Drainage is another issue. Even if you water proof the installation, how will you prevent moisture issues at the perimeter?
 

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If proper measures are taken and correct materials are used, you stand a much better chance of an acceptable outcome. The grout will more than likely discolor or oxidize because of moisture and climate changes.

This seems elementary....but you would be surprised how often it isn't the case...

Make sure the deck slopes away from the house! If it has no slope...you can add some to it, to ensure proper drainage...If it slopes to the house...you will need to mud it.

It is imperative that flashing be used where the deck meets the house, as well as under the membrane on the outside edges.

There is a "self sealing" membrane that can be applied to the plywood.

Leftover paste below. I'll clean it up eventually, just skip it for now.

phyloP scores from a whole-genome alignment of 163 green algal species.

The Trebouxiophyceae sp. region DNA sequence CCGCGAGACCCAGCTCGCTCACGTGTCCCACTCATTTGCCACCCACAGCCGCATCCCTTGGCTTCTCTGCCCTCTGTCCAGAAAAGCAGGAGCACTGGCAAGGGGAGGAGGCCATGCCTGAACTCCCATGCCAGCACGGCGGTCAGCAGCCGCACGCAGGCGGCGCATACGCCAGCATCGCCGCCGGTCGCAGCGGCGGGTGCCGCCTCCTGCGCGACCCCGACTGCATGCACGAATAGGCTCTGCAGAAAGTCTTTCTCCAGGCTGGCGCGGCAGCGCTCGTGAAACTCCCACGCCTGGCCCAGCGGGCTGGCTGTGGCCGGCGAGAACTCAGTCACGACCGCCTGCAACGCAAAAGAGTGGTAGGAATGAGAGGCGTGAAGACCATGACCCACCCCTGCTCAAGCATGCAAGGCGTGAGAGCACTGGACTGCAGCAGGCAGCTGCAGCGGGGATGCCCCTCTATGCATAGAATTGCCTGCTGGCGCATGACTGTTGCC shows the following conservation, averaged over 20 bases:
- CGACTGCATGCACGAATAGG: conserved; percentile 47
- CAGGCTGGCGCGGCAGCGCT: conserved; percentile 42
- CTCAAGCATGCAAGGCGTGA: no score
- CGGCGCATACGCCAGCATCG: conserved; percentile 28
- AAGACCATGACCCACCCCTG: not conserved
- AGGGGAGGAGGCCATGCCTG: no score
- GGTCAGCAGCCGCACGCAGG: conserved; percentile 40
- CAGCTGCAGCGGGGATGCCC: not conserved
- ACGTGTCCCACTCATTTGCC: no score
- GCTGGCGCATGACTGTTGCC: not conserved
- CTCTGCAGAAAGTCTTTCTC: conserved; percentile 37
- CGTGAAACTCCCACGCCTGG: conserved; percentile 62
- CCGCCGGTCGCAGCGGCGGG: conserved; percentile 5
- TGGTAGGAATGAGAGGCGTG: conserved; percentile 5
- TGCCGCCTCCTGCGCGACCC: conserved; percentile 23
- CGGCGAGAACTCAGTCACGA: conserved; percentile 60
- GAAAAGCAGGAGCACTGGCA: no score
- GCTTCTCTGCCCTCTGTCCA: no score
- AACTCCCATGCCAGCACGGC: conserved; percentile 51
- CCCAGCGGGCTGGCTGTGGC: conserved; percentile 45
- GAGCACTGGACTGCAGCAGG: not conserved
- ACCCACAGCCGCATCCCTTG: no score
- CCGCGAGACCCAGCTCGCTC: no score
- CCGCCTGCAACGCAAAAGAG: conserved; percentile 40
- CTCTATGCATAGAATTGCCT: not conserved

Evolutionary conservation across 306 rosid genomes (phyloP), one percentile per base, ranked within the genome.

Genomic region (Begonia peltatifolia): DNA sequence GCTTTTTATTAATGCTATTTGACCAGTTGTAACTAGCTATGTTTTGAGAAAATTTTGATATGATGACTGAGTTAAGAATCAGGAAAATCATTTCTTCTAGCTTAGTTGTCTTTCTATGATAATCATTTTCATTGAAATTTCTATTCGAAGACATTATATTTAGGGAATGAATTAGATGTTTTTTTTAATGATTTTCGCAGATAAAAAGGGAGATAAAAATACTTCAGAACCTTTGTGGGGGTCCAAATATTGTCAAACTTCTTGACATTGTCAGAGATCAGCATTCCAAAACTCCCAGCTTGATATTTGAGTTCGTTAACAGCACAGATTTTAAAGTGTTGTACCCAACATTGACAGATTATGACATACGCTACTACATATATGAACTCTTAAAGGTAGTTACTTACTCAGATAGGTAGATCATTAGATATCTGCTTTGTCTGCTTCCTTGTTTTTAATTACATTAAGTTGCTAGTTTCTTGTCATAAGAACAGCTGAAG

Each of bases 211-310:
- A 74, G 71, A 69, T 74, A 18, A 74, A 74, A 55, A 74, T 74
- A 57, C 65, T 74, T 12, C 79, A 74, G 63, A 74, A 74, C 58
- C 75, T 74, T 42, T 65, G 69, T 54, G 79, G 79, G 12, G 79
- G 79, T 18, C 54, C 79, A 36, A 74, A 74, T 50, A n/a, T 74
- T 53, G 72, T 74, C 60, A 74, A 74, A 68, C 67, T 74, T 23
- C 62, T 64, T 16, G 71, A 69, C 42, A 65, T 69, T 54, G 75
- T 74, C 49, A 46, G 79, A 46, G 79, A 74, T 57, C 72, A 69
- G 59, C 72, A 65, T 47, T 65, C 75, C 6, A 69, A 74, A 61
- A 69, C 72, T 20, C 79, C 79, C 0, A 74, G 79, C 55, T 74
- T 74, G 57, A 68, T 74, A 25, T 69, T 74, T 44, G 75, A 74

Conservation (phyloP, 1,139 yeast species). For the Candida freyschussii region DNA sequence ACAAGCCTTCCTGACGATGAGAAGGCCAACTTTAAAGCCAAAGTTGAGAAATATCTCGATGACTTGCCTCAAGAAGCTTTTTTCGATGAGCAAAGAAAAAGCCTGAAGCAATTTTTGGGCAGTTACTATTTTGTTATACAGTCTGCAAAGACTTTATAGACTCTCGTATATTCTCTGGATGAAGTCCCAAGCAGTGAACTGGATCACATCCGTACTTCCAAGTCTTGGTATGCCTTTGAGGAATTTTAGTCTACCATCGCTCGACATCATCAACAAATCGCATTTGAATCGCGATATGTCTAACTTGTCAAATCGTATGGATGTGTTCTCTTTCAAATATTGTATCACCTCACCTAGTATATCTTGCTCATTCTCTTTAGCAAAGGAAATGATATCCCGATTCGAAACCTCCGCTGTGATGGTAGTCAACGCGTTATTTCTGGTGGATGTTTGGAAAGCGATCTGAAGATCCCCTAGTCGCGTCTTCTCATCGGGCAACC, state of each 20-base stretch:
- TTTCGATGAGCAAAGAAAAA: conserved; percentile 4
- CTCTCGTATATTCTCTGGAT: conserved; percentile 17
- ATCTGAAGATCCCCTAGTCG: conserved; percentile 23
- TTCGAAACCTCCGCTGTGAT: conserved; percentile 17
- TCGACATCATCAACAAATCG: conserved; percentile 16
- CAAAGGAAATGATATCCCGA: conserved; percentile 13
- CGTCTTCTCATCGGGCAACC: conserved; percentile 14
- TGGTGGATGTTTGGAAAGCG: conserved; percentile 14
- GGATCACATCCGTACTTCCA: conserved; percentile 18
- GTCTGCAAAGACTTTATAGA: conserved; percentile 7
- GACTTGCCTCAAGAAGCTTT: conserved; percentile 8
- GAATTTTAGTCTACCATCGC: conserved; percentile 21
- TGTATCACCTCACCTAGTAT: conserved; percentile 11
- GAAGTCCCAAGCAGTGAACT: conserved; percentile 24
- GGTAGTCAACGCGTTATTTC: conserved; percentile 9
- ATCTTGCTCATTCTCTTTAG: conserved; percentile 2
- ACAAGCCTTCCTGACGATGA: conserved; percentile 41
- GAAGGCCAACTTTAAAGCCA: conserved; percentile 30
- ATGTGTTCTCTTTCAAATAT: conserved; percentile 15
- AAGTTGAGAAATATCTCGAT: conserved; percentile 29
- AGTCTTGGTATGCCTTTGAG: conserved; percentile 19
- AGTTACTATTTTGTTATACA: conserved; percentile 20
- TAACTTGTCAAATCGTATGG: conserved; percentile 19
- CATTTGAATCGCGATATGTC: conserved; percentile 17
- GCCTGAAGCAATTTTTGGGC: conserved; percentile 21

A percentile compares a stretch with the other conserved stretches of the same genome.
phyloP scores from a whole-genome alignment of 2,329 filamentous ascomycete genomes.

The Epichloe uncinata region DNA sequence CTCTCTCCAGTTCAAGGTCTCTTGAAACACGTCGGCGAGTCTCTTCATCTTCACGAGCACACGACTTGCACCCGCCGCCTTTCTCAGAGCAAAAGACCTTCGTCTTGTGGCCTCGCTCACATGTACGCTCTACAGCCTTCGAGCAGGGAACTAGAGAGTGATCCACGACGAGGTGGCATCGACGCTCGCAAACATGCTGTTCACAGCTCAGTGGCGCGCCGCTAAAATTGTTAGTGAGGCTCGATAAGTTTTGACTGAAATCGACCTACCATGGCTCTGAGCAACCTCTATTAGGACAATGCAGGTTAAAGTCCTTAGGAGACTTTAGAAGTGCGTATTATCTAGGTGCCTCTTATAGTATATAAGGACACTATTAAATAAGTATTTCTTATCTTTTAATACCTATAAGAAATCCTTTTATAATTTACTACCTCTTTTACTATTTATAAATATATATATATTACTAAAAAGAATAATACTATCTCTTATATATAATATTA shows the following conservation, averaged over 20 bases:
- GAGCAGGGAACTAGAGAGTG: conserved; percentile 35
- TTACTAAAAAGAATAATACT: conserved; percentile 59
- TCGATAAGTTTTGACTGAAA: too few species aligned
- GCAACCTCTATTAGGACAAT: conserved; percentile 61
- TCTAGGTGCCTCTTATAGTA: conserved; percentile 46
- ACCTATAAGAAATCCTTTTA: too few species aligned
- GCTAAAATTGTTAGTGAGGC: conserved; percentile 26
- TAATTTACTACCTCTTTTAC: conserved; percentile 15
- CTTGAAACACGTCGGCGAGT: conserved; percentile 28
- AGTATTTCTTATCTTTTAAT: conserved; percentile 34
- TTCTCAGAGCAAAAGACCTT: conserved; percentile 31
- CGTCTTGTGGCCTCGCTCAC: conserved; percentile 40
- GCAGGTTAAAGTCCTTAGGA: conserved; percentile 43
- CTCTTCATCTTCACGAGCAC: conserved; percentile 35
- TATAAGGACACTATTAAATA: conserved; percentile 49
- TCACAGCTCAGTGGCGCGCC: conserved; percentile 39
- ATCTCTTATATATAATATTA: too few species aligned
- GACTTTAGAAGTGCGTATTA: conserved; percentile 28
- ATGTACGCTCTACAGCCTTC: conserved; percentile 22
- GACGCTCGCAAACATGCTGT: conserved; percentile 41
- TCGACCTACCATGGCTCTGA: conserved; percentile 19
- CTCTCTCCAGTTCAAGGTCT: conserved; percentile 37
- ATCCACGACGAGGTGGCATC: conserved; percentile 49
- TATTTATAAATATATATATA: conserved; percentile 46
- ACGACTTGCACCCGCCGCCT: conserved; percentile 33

We always thinset and then screw down the backer board.

Next...you must find in your area exterior approved waterproofing for extra insurance.

Investigate the brands and types of thinset available to you...ask questions...call the rep...get the best thinset for this application.

Mix grout correctly and seal with high quality sealer.

Choose a tile rated for extreme weather. (Porcelain...full or color body is best.)

I always suggest a "slate look", textured or stone look with some texture....to help prevent slipping when the tile gets wet.

Don't do wider than 3/16" grout joints.

Caulk to the house instead of grouting...but make a nice close cut.

Use at least a 3/8" trowel and check well for adhesion.

This can work out fine for both the installer and the homeowner. It does look great...and it is not difficult to do.

I hope that this helps.
 

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I have tiled several screened porches here in northern Indiana but, they were all on a slab.

I used Daltile that said it was for use in/outdoors, karabond karalastic mixed with milk (100 bucks everybag you mixed) epoxy grout.

First one was done 3 years ago and still looks like the day I finished.

The wood framing outside is the part that would bother me.
 

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Discussion Starter · #5 ·